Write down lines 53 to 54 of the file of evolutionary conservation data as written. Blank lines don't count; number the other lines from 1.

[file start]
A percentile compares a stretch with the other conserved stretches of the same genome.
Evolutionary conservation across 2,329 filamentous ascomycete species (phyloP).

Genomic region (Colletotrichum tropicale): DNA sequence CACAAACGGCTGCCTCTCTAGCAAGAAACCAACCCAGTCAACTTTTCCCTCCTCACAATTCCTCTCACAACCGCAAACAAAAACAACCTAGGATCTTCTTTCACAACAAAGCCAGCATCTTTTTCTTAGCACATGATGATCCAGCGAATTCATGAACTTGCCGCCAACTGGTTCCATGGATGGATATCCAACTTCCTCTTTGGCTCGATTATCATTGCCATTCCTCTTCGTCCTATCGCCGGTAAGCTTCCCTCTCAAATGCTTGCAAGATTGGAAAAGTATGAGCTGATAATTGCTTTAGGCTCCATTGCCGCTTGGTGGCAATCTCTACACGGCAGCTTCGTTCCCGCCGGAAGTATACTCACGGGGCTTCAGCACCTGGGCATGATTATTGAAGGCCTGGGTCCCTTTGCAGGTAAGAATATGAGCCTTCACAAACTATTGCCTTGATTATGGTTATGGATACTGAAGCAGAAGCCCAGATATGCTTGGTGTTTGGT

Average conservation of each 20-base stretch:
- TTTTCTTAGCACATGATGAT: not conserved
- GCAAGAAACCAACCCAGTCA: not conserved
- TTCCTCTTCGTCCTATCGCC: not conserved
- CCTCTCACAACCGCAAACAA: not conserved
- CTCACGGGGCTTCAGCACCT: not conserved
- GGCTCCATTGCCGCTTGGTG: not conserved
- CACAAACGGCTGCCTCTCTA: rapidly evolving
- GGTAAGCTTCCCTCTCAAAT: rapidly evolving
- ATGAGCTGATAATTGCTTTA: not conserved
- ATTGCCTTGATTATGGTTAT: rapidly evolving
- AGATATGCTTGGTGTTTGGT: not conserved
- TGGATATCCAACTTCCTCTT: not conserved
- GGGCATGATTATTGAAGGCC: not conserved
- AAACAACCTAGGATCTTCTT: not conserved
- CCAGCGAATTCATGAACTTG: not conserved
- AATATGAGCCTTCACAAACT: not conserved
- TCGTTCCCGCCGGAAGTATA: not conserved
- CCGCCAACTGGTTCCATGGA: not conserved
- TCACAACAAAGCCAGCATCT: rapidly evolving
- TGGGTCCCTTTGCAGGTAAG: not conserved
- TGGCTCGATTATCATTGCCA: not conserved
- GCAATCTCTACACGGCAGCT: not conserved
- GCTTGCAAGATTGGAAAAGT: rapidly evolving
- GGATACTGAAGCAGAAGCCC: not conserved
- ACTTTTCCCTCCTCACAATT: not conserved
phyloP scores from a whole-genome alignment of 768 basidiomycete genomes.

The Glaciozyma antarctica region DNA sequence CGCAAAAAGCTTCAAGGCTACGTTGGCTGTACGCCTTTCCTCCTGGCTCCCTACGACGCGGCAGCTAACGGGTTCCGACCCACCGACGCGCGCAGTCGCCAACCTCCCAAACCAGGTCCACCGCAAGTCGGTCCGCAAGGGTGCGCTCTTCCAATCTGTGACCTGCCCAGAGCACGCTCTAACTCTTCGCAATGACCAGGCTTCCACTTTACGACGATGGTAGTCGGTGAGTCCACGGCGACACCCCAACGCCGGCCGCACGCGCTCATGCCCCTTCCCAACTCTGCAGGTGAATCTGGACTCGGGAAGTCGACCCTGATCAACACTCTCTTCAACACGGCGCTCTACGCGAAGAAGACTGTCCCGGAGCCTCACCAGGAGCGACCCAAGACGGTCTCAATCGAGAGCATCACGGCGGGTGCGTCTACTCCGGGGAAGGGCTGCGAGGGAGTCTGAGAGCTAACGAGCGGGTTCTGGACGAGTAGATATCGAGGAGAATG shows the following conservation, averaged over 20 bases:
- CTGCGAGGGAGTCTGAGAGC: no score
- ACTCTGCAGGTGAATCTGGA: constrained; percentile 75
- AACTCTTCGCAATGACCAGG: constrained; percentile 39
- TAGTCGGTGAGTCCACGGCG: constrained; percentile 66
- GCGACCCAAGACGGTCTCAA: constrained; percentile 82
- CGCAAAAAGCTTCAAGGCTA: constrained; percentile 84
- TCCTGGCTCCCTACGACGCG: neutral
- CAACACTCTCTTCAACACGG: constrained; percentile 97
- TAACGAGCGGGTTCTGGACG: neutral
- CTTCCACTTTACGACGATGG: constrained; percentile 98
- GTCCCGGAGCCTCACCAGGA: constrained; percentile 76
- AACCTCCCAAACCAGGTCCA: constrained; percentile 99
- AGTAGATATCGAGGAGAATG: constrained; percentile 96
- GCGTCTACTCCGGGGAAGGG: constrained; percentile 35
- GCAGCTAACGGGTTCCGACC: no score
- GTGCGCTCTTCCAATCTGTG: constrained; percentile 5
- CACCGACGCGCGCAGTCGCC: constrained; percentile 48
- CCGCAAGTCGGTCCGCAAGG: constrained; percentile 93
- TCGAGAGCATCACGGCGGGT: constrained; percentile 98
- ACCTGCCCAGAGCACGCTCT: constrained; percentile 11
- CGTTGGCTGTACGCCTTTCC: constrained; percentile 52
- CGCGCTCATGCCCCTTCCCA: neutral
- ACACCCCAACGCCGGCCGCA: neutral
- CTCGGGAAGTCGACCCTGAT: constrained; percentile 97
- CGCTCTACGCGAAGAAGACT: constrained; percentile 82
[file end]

- CGCGCTCATGCCCCTTCCCA: neutral
- ACACCCCAACGCCGGCCGCA: neutral